Teaming You’re The Worst’s Aya Cash with The Good Place’s William Jackson Harper, We Broke Up should be an easy slam dunk for rom-com thrills. Sadly, this wonky wedding-centered comedy wildly misses the mark.
Cash and Harper star as Lori and Doug, a cute couple who has been crushing the relationship goals game for 10 years. In the opening scene, they share a crackling chemistry, in-jokes, and the kind of comfort that allows you to silly-dance as if the snitty hostess isn’t watching. In fact, Doug is so caught up in his love for Lori that he impromptu proposes on the spot. And. She. Vomits.
They break up, but the timing couldn’t be worse. It’s immediately before Lori’s younger sister’s three-day wedding extravaganza. So as not to rain on bubbly Bea’s (Sarah Bolger) parade, Lori and Doug decide to shine on as if nothing’s wrong. Against the backdrop of a summer camp retrofitted for Instagram-worthy wedding quirkiness, they swallow their heartache and endure the prying questions of Lori’s mom (Peri Gilpin) and the nattering nonsense of Bea’s bro-y beau Jayson (Tony Cavalero), as well as drinking games, pre-ceremony shenanigans, and the temptation of smoking hot new lust interests.
In their respective hit shows, both Cash and Harper played a pitch-perfect part in romances that were loving but deeply complicated. Their characters were allowed to be funny and flawed. In We Broke Up they are neither. The screenplay by Rosenberg and Laura Jacqmin hard cuts from the vomit to the post-break-up moment. So, we have no context of what was said while we witness this dismal duo bottling up their emotions and recklessly pouring themselves into decadent diversions. This repression pushes Cash and Harper into downcast eyes and forced smiles that rob audiences of the pleasure of their chaotic charisma.
This is a dour movie, which could have been interesting if the script dug in Marriage Story-style, wedging us into the ugly ache of dismantling a partnership. To Cash and Harper’s credits, they do bleed pathos into rare intimate moments. But again Rosenberg undercuts this with an ill-conceived script that pushes wedding outrageousness to the forefront. A long, too long, insufferably long sequence focuses on the wedding guests engaging in a series of childish games. With Lori and Doug on opposite teams, this is clearly meant to play as an opportunity for the two to secretly let out their frustration at each other under the guise of competition. But it just falls flat, in part because the supporting cast goes broad comedy while the leads are more grounded. These characters don’t belong in the same movie. The tone swings abruptly from earnest rom-com tenderness to Adam Sandler-style mugging to indie-drama agony.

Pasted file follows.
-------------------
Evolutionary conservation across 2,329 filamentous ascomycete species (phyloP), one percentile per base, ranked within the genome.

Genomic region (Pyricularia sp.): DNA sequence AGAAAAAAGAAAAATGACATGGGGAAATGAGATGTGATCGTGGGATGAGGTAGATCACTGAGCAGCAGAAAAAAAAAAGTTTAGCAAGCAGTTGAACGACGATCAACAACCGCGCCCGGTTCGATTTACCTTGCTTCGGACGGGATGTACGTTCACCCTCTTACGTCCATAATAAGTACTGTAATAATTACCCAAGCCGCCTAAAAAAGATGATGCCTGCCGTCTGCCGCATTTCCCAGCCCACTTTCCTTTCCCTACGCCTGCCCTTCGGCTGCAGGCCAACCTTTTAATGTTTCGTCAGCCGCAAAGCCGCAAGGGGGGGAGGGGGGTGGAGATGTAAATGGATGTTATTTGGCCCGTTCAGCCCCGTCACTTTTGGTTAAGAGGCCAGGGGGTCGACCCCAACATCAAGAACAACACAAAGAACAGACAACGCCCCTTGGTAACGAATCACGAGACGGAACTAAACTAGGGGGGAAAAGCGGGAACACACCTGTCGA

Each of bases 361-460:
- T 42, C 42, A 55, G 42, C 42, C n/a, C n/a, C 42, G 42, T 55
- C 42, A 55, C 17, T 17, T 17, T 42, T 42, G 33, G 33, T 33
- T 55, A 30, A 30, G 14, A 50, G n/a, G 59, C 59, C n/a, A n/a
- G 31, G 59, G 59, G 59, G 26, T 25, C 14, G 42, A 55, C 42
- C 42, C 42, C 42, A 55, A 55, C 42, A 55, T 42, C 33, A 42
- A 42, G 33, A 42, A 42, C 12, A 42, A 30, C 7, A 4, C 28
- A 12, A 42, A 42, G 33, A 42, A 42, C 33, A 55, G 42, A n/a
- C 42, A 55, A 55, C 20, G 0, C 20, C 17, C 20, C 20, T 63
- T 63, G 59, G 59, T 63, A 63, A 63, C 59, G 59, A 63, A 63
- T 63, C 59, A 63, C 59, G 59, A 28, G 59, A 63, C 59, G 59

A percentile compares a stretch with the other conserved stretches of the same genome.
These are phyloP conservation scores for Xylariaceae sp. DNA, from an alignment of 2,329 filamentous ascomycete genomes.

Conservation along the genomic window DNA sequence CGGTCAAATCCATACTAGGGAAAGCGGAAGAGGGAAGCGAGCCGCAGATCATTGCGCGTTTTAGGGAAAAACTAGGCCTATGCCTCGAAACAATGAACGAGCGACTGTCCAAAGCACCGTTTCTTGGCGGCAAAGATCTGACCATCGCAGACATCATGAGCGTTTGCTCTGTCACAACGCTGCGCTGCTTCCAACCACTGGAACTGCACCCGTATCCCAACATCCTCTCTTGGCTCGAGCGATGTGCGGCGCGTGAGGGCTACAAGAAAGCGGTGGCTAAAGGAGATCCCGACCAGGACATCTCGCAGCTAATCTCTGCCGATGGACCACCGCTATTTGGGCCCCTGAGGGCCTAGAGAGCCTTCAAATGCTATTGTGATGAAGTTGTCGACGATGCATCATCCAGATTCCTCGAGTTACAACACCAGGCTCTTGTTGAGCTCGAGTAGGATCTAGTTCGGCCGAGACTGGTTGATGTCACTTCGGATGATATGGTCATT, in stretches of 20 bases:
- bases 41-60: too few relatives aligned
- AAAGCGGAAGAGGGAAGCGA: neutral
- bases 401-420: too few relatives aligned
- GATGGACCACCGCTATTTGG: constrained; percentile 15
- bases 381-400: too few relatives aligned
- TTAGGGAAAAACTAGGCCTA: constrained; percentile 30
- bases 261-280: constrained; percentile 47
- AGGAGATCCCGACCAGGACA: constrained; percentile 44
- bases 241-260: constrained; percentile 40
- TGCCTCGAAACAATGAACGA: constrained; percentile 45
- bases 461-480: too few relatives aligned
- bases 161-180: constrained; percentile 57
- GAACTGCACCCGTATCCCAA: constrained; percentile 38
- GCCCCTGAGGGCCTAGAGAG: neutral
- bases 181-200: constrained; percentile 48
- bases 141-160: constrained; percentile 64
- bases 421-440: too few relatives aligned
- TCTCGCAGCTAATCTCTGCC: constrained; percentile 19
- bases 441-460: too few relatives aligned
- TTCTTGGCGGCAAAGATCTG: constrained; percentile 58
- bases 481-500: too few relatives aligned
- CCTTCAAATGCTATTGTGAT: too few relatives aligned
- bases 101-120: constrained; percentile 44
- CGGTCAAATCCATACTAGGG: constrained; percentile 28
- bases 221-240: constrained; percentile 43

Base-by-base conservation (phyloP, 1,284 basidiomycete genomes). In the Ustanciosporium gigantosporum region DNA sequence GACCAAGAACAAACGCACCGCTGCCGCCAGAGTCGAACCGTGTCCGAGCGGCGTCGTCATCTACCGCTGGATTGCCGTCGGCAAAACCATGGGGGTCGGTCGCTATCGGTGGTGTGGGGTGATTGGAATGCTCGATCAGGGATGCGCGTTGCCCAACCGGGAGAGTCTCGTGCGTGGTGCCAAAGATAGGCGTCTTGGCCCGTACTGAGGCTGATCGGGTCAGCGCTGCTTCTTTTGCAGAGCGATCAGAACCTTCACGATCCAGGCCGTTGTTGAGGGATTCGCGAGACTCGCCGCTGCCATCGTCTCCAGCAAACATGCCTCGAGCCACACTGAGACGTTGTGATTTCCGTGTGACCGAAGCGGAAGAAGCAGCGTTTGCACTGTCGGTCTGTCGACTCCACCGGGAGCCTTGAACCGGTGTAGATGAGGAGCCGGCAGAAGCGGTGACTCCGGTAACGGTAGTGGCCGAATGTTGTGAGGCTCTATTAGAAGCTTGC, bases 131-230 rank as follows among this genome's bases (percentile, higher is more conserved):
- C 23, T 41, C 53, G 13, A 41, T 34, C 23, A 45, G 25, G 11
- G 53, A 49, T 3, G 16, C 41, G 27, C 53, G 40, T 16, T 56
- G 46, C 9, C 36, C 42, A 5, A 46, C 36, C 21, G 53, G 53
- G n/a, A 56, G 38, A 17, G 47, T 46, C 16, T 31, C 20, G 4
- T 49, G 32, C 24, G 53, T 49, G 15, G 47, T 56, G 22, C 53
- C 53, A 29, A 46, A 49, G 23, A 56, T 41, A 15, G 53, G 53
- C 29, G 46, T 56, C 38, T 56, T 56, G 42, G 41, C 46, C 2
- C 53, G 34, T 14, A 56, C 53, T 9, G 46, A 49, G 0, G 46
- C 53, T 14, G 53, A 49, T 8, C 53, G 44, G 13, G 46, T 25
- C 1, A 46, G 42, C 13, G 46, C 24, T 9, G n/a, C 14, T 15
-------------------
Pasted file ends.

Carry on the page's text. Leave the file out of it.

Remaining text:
It’s a damn shame, because there are moments where you can see glimpses of how this might have worked. Cash and Harper are swoon-worthy together when they kiss and giggle. When their words turn sharp, there’s an added edge, as they flip the script on their TV personas. Lori’s no snarling Gretchen, and Doug taps into an anger Chidi would never dare. Both turns make for a satisfying jolt. Then, this scene teases the biggest risk We Broke Up will take, one that could have been profound if it had been properly set up. Sadly, Rosenberg can’t stick the landing after so much mediocre clowning. So, in the end We Broke Up feels like little more than an also-ran.
We Broke Up comes to theaters on April 16 then to VOD/digital on April 23.
Epidemiologists do not think it’s safe yet to go to theaters even with social distancing and safety measures in place. This review of a theatrical release is not an endorsement or suggestion otherwise. This film was reviewed via a screening link.
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